What Is Shoulder Arthritis
Shoulder arthritis is damage to the cartilage inside the shoulder joint. The shoulder has two joints. Shoulder arthritis commonly refers to the bigger ball-and-socket joint named the glenohumeral joint after the bones it connects . The cartilage covers both the ball and the socket .
When the cartilage in the shoulder begins to break down on the surface and eventually in the deeper layers, its called shoulder arthritis. The second joint in the shoulder, the acromioclavicular or AC joint, can also develop arthritis known as AC joint arthritis.
How Is Septic Arthritis Diagnosed In A Child
Early diagnosis of septic arthritis is important. This is to prevent long-term damage to the joint. Your childs healthcare provider will take your childs health history and give him or her a physical exam. Tests may also be done, such as:
- Removal of joint fluid. This is done to check for white blood cells and bacteria.
- Blood tests. These are done to look for bacteria.
- Phlegm, spinal fluid, and urine tests. These are done to look for bacteria and find the source of infection.
- X-ray. This test uses a small amount of radiation to make images of internal tissues, bones, and organs.
- Bone scan. This imaging test uses a tiny amount of a radioactive substance to look for arthritis changes in the joints.
- MRI. This test uses large magnets and a computer to make detailed images of organs and other tissues.
- Radionuclide scans. These scans use a tiny amount of a radioactive substance to look at organs and the blood flow to them.
Joint Colonization And Bacterial Adherence
The synovial membrane has no limiting basement plate under the well-vascularized synovium this allows easy hematogenous entry of bacteria. As mentioned above, bacteria may also gain entry into the joint by direct introduction or extension from a contiguous site of infection. Once bacteria are seeded within the closed joint space, the low fluid shear conditions enable bacterial adherence and infection. Colonization may also be aided in cases where the joint has undergone recent injury. In this environment, the production of host-derived extracellular matrix proteins that aid in joint healing may promote bacterial attachment and progression to infection. The virulence and tropism of the microorganisms, combined with the resistance or susceptibility of the synovium to microbial invasion, are major determinants of joint infection. S. aureus, Streptococcus spp., and N. gonorrhoeae are examples of bacteria that have a high degree of selectivity for the synovium, probably related to adherence characteristics and toxin production. Aerobic gram-negative bacilli such as Escherichia coli rarely infect the synovium except in the presence of an underlying and compromising condition. The virulence of the organism once inside the joint varies. In rabbits, intra-articular injection of 10 5S. aureus organisms into the knee joint resulted in major joint destruction but identical injections of N. gonorrhoeae or S. epidermidis caused no joint inflammation .
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Determining Physical And Behavioral Symptoms
Multiple Etiologies In The Pediatric Age Group
Staphylococcus aureus is the most common bacterial pathogen overall. The hip joint is most commonly affected in children.
Some etiologic agents are associated with specific age groups and underlying medical conditions.
- Kingella kingae is the most common gram-negative bacterial cause in children younger than 2 to 3 years.
- Group B Streptococcus, Staphylococcus aureus, Neisseria gonorrhea, and gram-negative Bacilli are common among neonates.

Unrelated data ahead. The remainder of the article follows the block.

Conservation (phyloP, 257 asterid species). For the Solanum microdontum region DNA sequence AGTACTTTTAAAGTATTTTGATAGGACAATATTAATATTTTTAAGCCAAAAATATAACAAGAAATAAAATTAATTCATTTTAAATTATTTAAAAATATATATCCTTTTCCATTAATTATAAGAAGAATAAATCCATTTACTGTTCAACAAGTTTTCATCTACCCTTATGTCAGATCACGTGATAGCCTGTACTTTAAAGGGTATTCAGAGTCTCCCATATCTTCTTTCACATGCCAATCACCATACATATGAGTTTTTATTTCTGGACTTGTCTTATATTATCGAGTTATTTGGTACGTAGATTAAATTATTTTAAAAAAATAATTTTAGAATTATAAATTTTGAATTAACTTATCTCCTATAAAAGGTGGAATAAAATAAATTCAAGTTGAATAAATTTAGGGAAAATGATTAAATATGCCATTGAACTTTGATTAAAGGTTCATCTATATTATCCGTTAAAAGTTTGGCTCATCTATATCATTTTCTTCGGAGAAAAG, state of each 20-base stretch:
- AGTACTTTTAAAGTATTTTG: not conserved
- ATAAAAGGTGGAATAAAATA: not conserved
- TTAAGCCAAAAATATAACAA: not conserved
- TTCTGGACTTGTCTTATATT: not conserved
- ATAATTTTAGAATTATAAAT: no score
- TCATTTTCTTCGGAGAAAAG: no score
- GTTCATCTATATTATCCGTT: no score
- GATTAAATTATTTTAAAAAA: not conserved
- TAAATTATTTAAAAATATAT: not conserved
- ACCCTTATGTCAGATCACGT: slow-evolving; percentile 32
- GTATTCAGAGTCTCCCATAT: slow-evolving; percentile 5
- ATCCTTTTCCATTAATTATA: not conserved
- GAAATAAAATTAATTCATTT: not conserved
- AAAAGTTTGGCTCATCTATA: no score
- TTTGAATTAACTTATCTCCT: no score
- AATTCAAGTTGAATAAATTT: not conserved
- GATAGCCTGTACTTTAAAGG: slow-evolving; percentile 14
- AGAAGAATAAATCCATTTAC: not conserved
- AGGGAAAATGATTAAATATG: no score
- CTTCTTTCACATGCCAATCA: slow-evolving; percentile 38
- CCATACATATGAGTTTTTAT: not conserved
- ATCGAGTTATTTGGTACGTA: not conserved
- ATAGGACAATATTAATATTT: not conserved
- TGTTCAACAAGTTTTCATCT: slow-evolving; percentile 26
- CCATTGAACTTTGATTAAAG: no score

- Neisseria gonorrhea is a concern in sexually active adolescents.
- Salmonella species infection is associated with sickle cell disease.
- Patients on prolonged antibiotic therapy are at risk for fungal infections.
- Puncture wounds and injection drug use are associated with joint infection due to Pseudomonas aeruginosa.
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How Do You Treat Arthritis In Horses
- Early and aggressive treatment is required. If possible arthroscopic examination of the joint should be performed.
- This enables a thorough examination and removal of any fibrin clots and other debris. Most importantly, it allows extensive lavage of the joint.
- If arthroscopy cannot be performed, lavage via a 10-14 gauge catheter should be performed.
- An ingress and egress catheter should be placed on either side of the joint, and 10-15 L balanced polyionic solution flushed through. Saline should be avoided, as this can be irritant to articular cartilage and synovial membrane.
- During flushing, the egress cannula should be frequently closed to allow distension irrigation of the joint.
- The use of intra-articular medication is controversial. The main objection has been that the drugs used will create synovitis and thus harm articular cartilage.
- However, in view of the severity of the disease process induced by the sepsis, the additional synovitis is probably minimal.
How Is Septic Arthritis Diagnosed
A procedure called arthrocentesis is commonly used to make an accurate diagnosis of septic arthritis. This procedure involves a surgical puncture of the joint to draw a sample of the joint fluid, known as synovial fluid. Normally, this fluid is sterile and acts as a lubricant.
During arthrocentesis, a needle is inserted into the affected joint to collect fluid from the joint. The fluid sample is sent to a lab for evaluation. The lab will perform a white cell count on the fluid, which will usually very high. The lab will also try to culture bacteria or other organisms. This will help the doctor determine if an infection is present and which organism is causing it.
X-rays are typically done to look for joint damage. Blood tests can also be used to monitor inflammation. MRI scanning is sensitive in evaluating joint destruction but is less useful in the early stages . Blood tests can also be taken to detect and monitor inflammation.